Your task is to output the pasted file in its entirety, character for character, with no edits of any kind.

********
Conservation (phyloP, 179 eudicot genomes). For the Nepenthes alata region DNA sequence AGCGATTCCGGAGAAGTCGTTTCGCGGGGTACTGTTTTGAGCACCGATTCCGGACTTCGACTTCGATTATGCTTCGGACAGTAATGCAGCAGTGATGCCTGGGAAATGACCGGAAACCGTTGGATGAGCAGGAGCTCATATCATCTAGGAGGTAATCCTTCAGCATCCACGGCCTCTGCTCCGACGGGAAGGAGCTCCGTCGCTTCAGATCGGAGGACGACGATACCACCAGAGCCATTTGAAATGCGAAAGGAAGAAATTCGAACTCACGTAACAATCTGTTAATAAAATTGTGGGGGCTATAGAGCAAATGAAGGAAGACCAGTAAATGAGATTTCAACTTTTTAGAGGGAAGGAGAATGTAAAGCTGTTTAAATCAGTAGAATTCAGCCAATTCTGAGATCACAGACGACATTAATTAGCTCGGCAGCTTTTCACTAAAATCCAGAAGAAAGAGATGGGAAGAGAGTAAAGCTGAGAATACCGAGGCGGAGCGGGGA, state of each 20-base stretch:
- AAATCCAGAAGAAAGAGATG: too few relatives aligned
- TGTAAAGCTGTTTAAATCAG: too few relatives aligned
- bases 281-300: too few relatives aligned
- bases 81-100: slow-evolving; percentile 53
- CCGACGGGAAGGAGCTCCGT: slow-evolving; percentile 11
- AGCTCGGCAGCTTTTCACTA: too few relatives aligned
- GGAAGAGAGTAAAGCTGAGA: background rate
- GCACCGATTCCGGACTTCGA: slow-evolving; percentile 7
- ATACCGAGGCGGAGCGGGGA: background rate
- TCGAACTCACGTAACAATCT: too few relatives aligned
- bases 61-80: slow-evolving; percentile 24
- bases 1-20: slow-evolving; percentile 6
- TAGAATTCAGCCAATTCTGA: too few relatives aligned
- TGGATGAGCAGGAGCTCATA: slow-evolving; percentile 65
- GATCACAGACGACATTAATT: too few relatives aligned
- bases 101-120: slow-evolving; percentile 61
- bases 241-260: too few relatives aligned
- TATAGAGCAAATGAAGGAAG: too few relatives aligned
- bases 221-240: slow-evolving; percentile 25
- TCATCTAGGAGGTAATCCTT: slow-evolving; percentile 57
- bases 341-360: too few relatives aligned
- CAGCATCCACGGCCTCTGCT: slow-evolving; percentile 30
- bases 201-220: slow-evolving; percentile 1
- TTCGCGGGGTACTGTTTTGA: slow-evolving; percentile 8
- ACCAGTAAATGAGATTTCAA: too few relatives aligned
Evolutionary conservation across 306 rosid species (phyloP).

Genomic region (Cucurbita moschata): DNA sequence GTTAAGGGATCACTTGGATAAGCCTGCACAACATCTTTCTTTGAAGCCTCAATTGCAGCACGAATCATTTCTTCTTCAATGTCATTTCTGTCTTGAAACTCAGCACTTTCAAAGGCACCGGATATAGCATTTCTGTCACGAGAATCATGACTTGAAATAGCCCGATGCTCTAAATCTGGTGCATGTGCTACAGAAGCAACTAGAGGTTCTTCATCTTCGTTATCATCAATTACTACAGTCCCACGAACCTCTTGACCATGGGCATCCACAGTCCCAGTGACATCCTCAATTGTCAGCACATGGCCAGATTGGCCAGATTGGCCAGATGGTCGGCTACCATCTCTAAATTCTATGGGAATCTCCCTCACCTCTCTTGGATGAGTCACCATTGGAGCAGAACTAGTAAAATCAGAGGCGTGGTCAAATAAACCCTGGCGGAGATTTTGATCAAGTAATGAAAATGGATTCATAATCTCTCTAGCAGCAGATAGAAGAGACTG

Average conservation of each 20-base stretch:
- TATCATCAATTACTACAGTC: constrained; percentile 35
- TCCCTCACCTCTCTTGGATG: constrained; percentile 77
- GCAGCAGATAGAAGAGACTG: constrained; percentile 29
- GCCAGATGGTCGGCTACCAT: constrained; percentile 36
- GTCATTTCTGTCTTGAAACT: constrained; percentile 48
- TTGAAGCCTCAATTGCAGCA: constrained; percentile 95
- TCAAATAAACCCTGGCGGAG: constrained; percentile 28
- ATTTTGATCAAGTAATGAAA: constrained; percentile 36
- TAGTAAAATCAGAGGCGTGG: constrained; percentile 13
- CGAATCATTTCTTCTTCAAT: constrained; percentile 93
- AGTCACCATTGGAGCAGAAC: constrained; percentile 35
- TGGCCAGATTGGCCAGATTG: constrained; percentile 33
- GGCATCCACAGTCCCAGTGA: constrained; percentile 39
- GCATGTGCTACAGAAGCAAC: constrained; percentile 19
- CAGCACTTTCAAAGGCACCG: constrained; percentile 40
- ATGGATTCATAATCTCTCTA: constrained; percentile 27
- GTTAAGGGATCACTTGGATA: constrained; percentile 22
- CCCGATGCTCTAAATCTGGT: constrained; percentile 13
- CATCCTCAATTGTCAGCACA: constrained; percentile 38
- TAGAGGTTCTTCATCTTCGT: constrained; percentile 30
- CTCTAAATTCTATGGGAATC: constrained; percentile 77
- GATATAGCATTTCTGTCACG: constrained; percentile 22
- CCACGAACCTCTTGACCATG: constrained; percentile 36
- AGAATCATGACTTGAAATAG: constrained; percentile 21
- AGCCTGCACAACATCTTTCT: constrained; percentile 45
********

Conservation (phyloP, 179 eudicot genomes). For the Nepenthes alata region DNA sequence AGCGATTCCGGAGAAGTCGTTTCGCGGGGTACTGTTTTGAGCACCGATTCCGGACTTCGACTTCGATTATGCTTCGGACAGTAATGCAGCAGTGATGCCTGGGAAATGACCGGAAACCGTTGGATGAGCAGGAGCTCATATCATCTAGGAGGTAATCCTTCAGCATCCACGGCCTCTGCTCCGACGGGAAGGAGCTCCGTCGCTTCAGATCGGAGGACGACGATACCACCAGAGCCATTTGAAATGCGAAAGGAAGAAATTCGAACTCACGTAACAATCTGTTAATAAAATTGTGGGGGCTATAGAGCAAATGAAGGAAGACCAGTAAATGAGATTTCAACTTTTTAGAGGGAAGGAGAATGTAAAGCTGTTTAAATCAGTAGAATTCAGCCAATTCTGAGATCACAGACGACATTAATTAGCTCGGCAGCTTTTCACTAAAATCCAGAAGAAAGAGATGGGAAGAGAGTAAAGCTGAGAATACCGAGGCGGAGCGGGGA, state of each 20-base stretch:
- AAATCCAGAAGAAAGAGATG: too few relatives aligned
- TGTAAAGCTGTTTAAATCAG: too few relatives aligned
- bases 281-300: too few relatives aligned
- bases 81-100: slow-evolving; percentile 53
- CCGACGGGAAGGAGCTCCGT: slow-evolving; percentile 11
- AGCTCGGCAGCTTTTCACTA: too few relatives aligned
- GGAAGAGAGTAAAGCTGAGA: background rate
- GCACCGATTCCGGACTTCGA: slow-evolving; percentile 7
- ATACCGAGGCGGAGCGGGGA: background rate
- TCGAACTCACGTAACAATCT: too few relatives aligned
- bases 61-80: slow-evolving; percentile 24
- bases 1-20: slow-evolving; percentile 6
- TAGAATTCAGCCAATTCTGA: too few relatives aligned
- TGGATGAGCAGGAGCTCATA: slow-evolving; percentile 65
- GATCACAGACGACATTAATT: too few relatives aligned
- bases 101-120: slow-evolving; percentile 61
- bases 241-260: too few relatives aligned
- TATAGAGCAAATGAAGGAAG: too few relatives aligned
- bases 221-240: slow-evolving; percentile 25
- TCATCTAGGAGGTAATCCTT: slow-evolving; percentile 57
- bases 341-360: too few relatives aligned
- CAGCATCCACGGCCTCTGCT: slow-evolving; percentile 30
- bases 201-220: slow-evolving; percentile 1
- TTCGCGGGGTACTGTTTTGA: slow-evolving; percentile 8
- ACCAGTAAATGAGATTTCAA: too few relatives aligned
Evolutionary conservation across 306 rosid species (phyloP).

Genomic region (Cucurbita moschata): DNA sequence GTTAAGGGATCACTTGGATAAGCCTGCACAACATCTTTCTTTGAAGCCTCAATTGCAGCACGAATCATTTCTTCTTCAATGTCATTTCTGTCTTGAAACTCAGCACTTTCAAAGGCACCGGATATAGCATTTCTGTCACGAGAATCATGACTTGAAATAGCCCGATGCTCTAAATCTGGTGCATGTGCTACAGAAGCAACTAGAGGTTCTTCATCTTCGTTATCATCAATTACTACAGTCCCACGAACCTCTTGACCATGGGCATCCACAGTCCCAGTGACATCCTCAATTGTCAGCACATGGCCAGATTGGCCAGATTGGCCAGATGGTCGGCTACCATCTCTAAATTCTATGGGAATCTCCCTCACCTCTCTTGGATGAGTCACCATTGGAGCAGAACTAGTAAAATCAGAGGCGTGGTCAAATAAACCCTGGCGGAGATTTTGATCAAGTAATGAAAATGGATTCATAATCTCTCTAGCAGCAGATAGAAGAGACTG

Average conservation of each 20-base stretch:
- TATCATCAATTACTACAGTC: constrained; percentile 35
- TCCCTCACCTCTCTTGGATG: constrained; percentile 77
- GCAGCAGATAGAAGAGACTG: constrained; percentile 29
- GCCAGATGGTCGGCTACCAT: constrained; percentile 36
- GTCATTTCTGTCTTGAAACT: constrained; percentile 48
- TTGAAGCCTCAATTGCAGCA: constrained; percentile 95
- TCAAATAAACCCTGGCGGAG: constrained; percentile 28
- ATTTTGATCAAGTAATGAAA: constrained; percentile 36
- TAGTAAAATCAGAGGCGTGG: constrained; percentile 13
- CGAATCATTTCTTCTTCAAT: constrained; percentile 93
- AGTCACCATTGGAGCAGAAC: constrained; percentile 35
- TGGCCAGATTGGCCAGATTG: constrained; percentile 33
- GGCATCCACAGTCCCAGTGA: constrained; percentile 39
- GCATGTGCTACAGAAGCAAC: constrained; percentile 19
- CAGCACTTTCAAAGGCACCG: constrained; percentile 40
- ATGGATTCATAATCTCTCTA: constrained; percentile 27
- GTTAAGGGATCACTTGGATA: constrained; percentile 22
- CCCGATGCTCTAAATCTGGT: constrained; percentile 13
- CATCCTCAATTGTCAGCACA: constrained; percentile 38
- TAGAGGTTCTTCATCTTCGT: constrained; percentile 30
- CTCTAAATTCTATGGGAATC: constrained; percentile 77
- GATATAGCATTTCTGTCACG: constrained; percentile 22
- CCACGAACCTCTTGACCATG: constrained; percentile 36
- AGAATCATGACTTGAAATAG: constrained; percentile 21
- AGCCTGCACAACATCTTTCT: constrained; percentile 45